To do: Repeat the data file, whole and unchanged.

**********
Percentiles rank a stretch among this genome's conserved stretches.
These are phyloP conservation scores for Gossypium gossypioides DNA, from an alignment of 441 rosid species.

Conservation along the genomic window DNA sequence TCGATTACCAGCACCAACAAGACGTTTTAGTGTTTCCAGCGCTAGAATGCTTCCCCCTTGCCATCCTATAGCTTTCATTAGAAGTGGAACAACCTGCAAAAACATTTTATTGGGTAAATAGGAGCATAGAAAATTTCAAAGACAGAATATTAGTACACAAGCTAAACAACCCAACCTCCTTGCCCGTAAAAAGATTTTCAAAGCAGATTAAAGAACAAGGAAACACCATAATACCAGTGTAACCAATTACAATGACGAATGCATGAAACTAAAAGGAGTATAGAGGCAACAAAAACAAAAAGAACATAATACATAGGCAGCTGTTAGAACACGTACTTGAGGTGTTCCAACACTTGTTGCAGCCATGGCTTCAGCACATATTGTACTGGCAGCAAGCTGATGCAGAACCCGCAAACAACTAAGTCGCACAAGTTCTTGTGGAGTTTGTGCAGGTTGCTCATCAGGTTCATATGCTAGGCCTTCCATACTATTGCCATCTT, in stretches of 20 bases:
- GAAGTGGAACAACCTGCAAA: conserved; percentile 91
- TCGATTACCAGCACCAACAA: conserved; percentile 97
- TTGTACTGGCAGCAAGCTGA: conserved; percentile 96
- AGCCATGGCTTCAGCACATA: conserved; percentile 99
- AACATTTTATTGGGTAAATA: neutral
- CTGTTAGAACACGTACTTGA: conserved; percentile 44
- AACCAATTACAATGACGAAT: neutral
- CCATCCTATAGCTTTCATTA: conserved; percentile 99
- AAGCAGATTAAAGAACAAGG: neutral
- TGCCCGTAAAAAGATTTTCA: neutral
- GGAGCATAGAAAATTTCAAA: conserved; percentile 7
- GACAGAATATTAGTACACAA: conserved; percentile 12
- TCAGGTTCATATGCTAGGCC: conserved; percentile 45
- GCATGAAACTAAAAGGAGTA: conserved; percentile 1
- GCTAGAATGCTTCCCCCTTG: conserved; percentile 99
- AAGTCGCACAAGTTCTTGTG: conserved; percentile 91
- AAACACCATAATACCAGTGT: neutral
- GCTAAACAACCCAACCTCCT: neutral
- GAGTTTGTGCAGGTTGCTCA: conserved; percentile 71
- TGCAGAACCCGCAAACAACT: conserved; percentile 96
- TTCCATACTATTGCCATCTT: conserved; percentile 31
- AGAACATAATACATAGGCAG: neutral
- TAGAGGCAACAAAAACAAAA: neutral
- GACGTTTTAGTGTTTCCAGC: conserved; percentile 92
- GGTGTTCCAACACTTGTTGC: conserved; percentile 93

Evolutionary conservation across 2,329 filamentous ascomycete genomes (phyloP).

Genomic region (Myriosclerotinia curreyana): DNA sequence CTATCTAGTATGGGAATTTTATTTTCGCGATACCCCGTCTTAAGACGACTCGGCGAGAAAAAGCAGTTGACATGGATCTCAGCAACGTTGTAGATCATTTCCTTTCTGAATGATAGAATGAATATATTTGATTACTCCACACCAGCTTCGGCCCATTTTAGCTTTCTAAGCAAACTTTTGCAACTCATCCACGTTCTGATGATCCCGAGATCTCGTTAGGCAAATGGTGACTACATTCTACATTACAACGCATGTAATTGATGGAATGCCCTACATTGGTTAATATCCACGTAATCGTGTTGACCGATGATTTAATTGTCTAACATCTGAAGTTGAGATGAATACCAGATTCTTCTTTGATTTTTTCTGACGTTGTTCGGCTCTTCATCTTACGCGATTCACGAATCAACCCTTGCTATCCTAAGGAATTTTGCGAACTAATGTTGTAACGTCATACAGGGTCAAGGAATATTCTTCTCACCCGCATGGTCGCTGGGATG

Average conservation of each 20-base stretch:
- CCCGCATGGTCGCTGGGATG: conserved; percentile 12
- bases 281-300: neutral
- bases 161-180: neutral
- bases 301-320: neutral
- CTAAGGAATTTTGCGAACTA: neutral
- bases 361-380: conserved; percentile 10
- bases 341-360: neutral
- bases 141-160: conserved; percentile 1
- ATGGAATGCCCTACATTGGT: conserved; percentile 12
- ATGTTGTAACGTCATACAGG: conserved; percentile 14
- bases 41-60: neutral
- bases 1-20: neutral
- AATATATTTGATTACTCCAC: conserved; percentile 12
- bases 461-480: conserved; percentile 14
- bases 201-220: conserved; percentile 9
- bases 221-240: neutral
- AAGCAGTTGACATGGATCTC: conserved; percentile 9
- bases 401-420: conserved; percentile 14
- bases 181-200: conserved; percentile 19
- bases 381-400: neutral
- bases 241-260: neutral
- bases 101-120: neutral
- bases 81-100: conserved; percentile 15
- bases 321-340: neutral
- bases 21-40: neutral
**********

Percentiles rank a stretch among this genome's conserved stretches.
These are phyloP conservation scores for Gossypium gossypioides DNA, from an alignment of 441 rosid species.

Conservation along the genomic window DNA sequence TCGATTACCAGCACCAACAAGACGTTTTAGTGTTTCCAGCGCTAGAATGCTTCCCCCTTGCCATCCTATAGCTTTCATTAGAAGTGGAACAACCTGCAAAAACATTTTATTGGGTAAATAGGAGCATAGAAAATTTCAAAGACAGAATATTAGTACACAAGCTAAACAACCCAACCTCCTTGCCCGTAAAAAGATTTTCAAAGCAGATTAAAGAACAAGGAAACACCATAATACCAGTGTAACCAATTACAATGACGAATGCATGAAACTAAAAGGAGTATAGAGGCAACAAAAACAAAAAGAACATAATACATAGGCAGCTGTTAGAACACGTACTTGAGGTGTTCCAACACTTGTTGCAGCCATGGCTTCAGCACATATTGTACTGGCAGCAAGCTGATGCAGAACCCGCAAACAACTAAGTCGCACAAGTTCTTGTGGAGTTTGTGCAGGTTGCTCATCAGGTTCATATGCTAGGCCTTCCATACTATTGCCATCTT, in stretches of 20 bases:
- GAAGTGGAACAACCTGCAAA: conserved; percentile 91
- TCGATTACCAGCACCAACAA: conserved; percentile 97
- TTGTACTGGCAGCAAGCTGA: conserved; percentile 96
- AGCCATGGCTTCAGCACATA: conserved; percentile 99
- AACATTTTATTGGGTAAATA: neutral
- CTGTTAGAACACGTACTTGA: conserved; percentile 44
- AACCAATTACAATGACGAAT: neutral
- CCATCCTATAGCTTTCATTA: conserved; percentile 99
- AAGCAGATTAAAGAACAAGG: neutral
- TGCCCGTAAAAAGATTTTCA: neutral
- GGAGCATAGAAAATTTCAAA: conserved; percentile 7
- GACAGAATATTAGTACACAA: conserved; percentile 12
- TCAGGTTCATATGCTAGGCC: conserved; percentile 45
- GCATGAAACTAAAAGGAGTA: conserved; percentile 1
- GCTAGAATGCTTCCCCCTTG: conserved; percentile 99
- AAGTCGCACAAGTTCTTGTG: conserved; percentile 91
- AAACACCATAATACCAGTGT: neutral
- GCTAAACAACCCAACCTCCT: neutral
- GAGTTTGTGCAGGTTGCTCA: conserved; percentile 71
- TGCAGAACCCGCAAACAACT: conserved; percentile 96
- TTCCATACTATTGCCATCTT: conserved; percentile 31
- AGAACATAATACATAGGCAG: neutral
- TAGAGGCAACAAAAACAAAA: neutral
- GACGTTTTAGTGTTTCCAGC: conserved; percentile 92
- GGTGTTCCAACACTTGTTGC: conserved; percentile 93

Evolutionary conservation across 2,329 filamentous ascomycete genomes (phyloP).

Genomic region (Myriosclerotinia curreyana): DNA sequence CTATCTAGTATGGGAATTTTATTTTCGCGATACCCCGTCTTAAGACGACTCGGCGAGAAAAAGCAGTTGACATGGATCTCAGCAACGTTGTAGATCATTTCCTTTCTGAATGATAGAATGAATATATTTGATTACTCCACACCAGCTTCGGCCCATTTTAGCTTTCTAAGCAAACTTTTGCAACTCATCCACGTTCTGATGATCCCGAGATCTCGTTAGGCAAATGGTGACTACATTCTACATTACAACGCATGTAATTGATGGAATGCCCTACATTGGTTAATATCCACGTAATCGTGTTGACCGATGATTTAATTGTCTAACATCTGAAGTTGAGATGAATACCAGATTCTTCTTTGATTTTTTCTGACGTTGTTCGGCTCTTCATCTTACGCGATTCACGAATCAACCCTTGCTATCCTAAGGAATTTTGCGAACTAATGTTGTAACGTCATACAGGGTCAAGGAATATTCTTCTCACCCGCATGGTCGCTGGGATG

Average conservation of each 20-base stretch:
- CCCGCATGGTCGCTGGGATG: conserved; percentile 12
- bases 281-300: neutral
- bases 161-180: neutral
- bases 301-320: neutral
- CTAAGGAATTTTGCGAACTA: neutral
- bases 361-380: conserved; percentile 10
- bases 341-360: neutral
- bases 141-160: conserved; percentile 1
- ATGGAATGCCCTACATTGGT: conserved; percentile 12
- ATGTTGTAACGTCATACAGG: conserved; percentile 14
- bases 41-60: neutral
- bases 1-20: neutral
- AATATATTTGATTACTCCAC: conserved; percentile 12
- bases 461-480: conserved; percentile 14
- bases 201-220: conserved; percentile 9
- bases 221-240: neutral
- AAGCAGTTGACATGGATCTC: conserved; percentile 9
- bases 401-420: conserved; percentile 14
- bases 181-200: conserved; percentile 19
- bases 381-400: neutral
- bases 241-260: neutral
- bases 101-120: neutral
- bases 81-100: conserved; percentile 15
- bases 321-340: neutral
- bases 21-40: neutral